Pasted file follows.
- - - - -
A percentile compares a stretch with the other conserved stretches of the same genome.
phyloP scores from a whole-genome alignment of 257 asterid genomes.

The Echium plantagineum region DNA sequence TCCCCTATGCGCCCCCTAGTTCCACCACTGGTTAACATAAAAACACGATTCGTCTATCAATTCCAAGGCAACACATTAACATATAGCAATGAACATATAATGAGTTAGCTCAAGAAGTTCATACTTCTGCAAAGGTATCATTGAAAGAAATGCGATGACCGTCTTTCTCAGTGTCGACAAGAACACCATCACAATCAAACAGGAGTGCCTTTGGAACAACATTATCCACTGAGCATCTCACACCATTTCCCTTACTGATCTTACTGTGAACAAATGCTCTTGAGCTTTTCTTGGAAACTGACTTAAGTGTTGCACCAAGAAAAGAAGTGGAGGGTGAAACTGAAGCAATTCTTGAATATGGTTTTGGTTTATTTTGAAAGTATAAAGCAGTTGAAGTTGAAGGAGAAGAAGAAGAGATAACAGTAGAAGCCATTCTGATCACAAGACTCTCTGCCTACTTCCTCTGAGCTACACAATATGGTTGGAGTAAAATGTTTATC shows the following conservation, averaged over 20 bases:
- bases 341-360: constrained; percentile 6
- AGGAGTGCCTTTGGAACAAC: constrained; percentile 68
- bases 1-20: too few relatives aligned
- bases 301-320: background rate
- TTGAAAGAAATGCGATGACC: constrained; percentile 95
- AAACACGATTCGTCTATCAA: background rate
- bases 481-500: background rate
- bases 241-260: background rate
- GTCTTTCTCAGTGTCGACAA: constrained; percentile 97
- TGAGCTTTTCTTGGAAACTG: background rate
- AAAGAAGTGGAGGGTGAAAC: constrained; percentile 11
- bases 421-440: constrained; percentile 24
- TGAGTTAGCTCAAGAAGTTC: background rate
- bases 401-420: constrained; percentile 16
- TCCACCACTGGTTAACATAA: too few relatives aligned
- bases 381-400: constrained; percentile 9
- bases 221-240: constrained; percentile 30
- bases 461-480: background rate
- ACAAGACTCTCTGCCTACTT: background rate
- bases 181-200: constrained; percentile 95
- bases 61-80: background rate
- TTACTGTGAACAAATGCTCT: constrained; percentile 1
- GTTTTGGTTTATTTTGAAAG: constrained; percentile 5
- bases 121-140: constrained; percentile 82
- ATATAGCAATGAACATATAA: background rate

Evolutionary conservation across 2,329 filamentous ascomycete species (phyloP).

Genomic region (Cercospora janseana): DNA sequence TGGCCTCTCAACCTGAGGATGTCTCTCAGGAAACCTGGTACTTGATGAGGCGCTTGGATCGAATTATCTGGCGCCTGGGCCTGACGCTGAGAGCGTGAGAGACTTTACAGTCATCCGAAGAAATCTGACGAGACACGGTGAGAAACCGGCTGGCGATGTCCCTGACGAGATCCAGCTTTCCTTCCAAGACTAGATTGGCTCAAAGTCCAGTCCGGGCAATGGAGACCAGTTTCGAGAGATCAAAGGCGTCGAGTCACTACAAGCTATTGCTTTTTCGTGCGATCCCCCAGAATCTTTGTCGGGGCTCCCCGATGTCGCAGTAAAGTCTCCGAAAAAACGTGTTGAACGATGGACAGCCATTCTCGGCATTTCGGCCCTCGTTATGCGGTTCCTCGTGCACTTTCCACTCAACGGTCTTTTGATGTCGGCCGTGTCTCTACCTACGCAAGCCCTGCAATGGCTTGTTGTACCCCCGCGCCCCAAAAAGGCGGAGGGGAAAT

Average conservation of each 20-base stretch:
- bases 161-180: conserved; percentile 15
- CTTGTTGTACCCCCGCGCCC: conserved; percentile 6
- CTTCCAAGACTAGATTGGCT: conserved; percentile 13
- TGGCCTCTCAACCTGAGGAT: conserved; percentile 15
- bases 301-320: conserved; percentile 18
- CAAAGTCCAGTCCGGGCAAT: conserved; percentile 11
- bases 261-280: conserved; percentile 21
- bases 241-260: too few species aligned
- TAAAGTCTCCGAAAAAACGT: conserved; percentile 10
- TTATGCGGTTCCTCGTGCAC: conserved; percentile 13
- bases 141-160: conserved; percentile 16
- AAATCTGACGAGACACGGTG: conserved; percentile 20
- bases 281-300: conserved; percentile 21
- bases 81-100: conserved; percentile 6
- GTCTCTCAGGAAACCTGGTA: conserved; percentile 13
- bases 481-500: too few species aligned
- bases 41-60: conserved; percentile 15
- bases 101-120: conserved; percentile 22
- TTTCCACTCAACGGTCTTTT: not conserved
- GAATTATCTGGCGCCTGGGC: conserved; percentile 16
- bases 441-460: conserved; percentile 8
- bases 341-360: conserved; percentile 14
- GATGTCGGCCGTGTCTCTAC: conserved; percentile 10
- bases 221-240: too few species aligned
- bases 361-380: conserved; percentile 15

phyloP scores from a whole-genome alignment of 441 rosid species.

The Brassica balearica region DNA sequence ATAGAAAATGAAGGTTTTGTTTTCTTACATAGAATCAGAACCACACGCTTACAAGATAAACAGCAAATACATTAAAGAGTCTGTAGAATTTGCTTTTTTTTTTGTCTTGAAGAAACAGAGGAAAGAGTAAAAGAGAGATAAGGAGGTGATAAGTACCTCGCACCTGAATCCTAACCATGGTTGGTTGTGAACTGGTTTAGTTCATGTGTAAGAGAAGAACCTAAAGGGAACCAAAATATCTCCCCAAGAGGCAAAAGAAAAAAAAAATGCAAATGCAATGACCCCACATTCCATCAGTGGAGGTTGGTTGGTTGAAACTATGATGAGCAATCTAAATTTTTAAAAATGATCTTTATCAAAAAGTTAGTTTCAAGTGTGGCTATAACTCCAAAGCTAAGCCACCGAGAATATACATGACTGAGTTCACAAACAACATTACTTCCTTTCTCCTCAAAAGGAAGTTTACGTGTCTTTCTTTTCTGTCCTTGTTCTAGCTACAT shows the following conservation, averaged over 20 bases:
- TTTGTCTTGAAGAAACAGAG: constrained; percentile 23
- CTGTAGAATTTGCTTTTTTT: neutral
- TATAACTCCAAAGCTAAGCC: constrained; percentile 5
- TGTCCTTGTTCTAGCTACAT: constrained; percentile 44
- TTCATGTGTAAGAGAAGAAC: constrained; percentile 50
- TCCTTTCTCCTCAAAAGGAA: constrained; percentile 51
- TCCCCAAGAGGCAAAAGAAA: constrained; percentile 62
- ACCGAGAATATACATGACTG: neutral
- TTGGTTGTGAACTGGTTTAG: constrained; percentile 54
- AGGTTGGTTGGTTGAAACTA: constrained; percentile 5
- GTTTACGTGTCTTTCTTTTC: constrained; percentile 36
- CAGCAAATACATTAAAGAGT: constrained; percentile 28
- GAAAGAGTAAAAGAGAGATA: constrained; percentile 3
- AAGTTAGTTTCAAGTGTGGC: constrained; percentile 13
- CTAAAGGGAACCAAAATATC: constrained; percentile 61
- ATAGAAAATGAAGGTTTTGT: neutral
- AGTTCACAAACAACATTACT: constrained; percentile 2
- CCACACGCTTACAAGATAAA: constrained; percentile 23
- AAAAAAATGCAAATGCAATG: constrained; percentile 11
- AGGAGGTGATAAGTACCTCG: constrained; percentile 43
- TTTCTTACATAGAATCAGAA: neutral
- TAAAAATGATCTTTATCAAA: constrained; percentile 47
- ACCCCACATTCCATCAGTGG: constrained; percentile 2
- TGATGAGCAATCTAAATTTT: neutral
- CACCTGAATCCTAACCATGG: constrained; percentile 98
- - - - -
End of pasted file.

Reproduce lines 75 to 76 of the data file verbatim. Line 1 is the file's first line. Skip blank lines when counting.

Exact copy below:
- AGTTCACAAACAACATTACT: constrained; percentile 2
- CCACACGCTTACAAGATAAA: constrained; percentile 23